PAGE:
Intel on Monday announced a new brawny HPC processor and a family of network fabric components that incorporates silicon photonics technology. The new chip,…
Quantum computing alone may not be a panacea to all computing problems. However, when paired with high-performance computing, it may be able to find better answers to some of our most pressing issues.
Bina Technologies, a company aiming to make genome processing faster and cheaper, has accepted $1.75 million for its Series B round, which…
A scale-out storage company called Scality has raised a $22M Series C round and claims big growth, but it’s competing in a very tight space.
According to Amazon Web Services Chief Data Scientist Matt Wood, big data and cloud computing are nearly a match made in heaven. Limitless, on-demand and inexpensive resources open up new worlds of possibility, and a central platform makes it easy for communities to share huge datasets.
Working with Schrödinger, which specializes in computational drug design, Cycle Computing built a 50k-core AWS cluster that screened 21 million compounds in less than three hours. The cluster enabled the company to use a much more accurate screening process than other technology.
It’s easier than ever to build a web or mobile app and call yourself a startup. But with new funding opportunities and technology tools, entrepreneurs can easily — and cheaply — use technology to solve larger problems, rather than create another lifestyle app.
We often ascribe life-changing powers to high-speed Internet connections in our personal lives, but can they cure cancer? The Chan Soon-Shiong Institute for Advanced Health thinks so, and it’s investing hundreds of millions of dollars in a nationally distributed computing system to make it happen.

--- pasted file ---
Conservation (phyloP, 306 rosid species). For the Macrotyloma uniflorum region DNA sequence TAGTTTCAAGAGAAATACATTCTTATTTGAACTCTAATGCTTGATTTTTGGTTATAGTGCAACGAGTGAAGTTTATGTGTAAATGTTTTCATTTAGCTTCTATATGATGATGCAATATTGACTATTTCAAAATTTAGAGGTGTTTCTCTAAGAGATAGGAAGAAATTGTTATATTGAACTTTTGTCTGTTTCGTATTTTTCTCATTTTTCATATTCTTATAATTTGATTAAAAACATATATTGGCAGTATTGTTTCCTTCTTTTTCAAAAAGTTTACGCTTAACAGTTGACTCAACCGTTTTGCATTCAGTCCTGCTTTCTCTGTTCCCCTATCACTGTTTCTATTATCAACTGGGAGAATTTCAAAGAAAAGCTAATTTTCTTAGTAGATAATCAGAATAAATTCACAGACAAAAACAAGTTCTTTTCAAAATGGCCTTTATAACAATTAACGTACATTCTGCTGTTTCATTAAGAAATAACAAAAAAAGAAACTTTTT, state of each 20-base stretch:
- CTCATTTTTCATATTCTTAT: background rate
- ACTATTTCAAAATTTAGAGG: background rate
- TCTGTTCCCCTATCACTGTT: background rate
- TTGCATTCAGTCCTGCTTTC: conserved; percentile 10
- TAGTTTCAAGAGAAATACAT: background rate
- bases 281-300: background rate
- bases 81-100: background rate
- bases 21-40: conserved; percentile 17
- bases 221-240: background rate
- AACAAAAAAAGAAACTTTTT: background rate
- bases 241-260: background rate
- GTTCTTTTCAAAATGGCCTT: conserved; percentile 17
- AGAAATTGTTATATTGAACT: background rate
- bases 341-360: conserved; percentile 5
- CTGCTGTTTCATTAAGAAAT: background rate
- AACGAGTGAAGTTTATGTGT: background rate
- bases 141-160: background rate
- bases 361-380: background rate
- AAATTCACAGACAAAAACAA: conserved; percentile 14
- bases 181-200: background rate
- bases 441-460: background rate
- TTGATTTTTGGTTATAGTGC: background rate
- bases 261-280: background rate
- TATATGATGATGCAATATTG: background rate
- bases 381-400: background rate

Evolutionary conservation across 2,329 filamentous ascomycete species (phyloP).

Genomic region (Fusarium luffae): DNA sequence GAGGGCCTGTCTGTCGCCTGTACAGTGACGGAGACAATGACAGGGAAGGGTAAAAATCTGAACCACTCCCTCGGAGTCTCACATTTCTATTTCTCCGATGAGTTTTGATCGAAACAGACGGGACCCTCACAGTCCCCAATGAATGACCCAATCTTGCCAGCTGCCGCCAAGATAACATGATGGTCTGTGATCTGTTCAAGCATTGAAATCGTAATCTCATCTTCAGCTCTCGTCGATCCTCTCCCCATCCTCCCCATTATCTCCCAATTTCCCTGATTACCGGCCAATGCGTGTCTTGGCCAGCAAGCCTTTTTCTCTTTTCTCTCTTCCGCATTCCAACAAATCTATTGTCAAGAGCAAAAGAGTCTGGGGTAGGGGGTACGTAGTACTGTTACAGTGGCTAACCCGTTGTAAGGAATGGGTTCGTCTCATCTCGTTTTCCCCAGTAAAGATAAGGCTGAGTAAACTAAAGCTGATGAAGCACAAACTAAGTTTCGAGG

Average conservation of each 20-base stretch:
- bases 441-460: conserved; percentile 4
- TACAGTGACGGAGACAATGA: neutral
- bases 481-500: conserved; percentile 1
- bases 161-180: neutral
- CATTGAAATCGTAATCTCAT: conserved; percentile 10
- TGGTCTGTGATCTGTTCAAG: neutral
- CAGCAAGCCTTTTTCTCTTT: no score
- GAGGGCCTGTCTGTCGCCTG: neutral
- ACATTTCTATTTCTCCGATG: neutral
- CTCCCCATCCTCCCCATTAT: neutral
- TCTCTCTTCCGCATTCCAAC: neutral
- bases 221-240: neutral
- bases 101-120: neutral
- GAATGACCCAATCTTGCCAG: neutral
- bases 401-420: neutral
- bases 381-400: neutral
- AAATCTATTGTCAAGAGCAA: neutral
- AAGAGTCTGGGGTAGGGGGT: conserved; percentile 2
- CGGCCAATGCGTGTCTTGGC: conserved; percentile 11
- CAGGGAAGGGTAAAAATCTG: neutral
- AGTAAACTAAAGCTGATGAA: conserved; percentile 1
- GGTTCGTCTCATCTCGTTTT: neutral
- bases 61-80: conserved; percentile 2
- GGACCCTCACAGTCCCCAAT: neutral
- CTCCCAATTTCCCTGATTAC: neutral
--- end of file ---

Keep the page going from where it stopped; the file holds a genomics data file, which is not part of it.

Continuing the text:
The face of high-performance computing is changing. That means new technologies and new names, but also familiar names in new places. Anyone that doesn’t have a cloud computing story to tell, possibly a big data one too, might starting looking really old really quickly.
There are big cloud server instances, and then there are big cloud server instances. Storm On Demand’s new 96GB, 32-core instance is of the latter variety. In fact, it’s the biggest you’re likely to find anywhere, and it’s designed with maximum I/O performance in mind.
LexisNexis is releasing a set of open-source, data-processing tools it says outperforms Hadoop and even handles workloads that Hadoop presently cannot. There have been calls for a legitimate alternative to Hadoop, and this certainly looks like one.
Two of Amazon Web Services’ most-unique features have finally crossed paths with news this morning that Spot Instances are now available for Cluster Compute Instances. Spot Instances have always been ideal for ad hoc batch-processing jobs, which often run atop on-premise grids or clusters.
Microsoft is developing a new big data tool called Dryad. Dryad and the associated programming model, DryadLINQ, simplify the process of running data-intensive applications across hundreds, or even thousands, of machines running Windows HPC Server. Dryad builds upon lessons learned from Hadoop, but differs in some significant ways.
Among the most interesting cloud discussions around the web today were those about what we learned about cloud computing in 2010, how Net Neutrality will affect the delivery of cloud services and what cloud providers presently offer the most-complete portfolios.
The cloud provides resources that organizations requiring HPC have never had access to before without buying their own clusters. GPUs are everywhere and proving adept at boosting performance. It seems likely that future HPC architectures will be a lot more virtual and a lot less CPU-centric.
Amazon Web Services upped its HPC portfolio by offering servers that will run GPUs. The move comes on the heels of AWS releasing its Cluster Compute Instances, and validates the idea that specialized hardware may be better suited for certain types of computing in the cloud.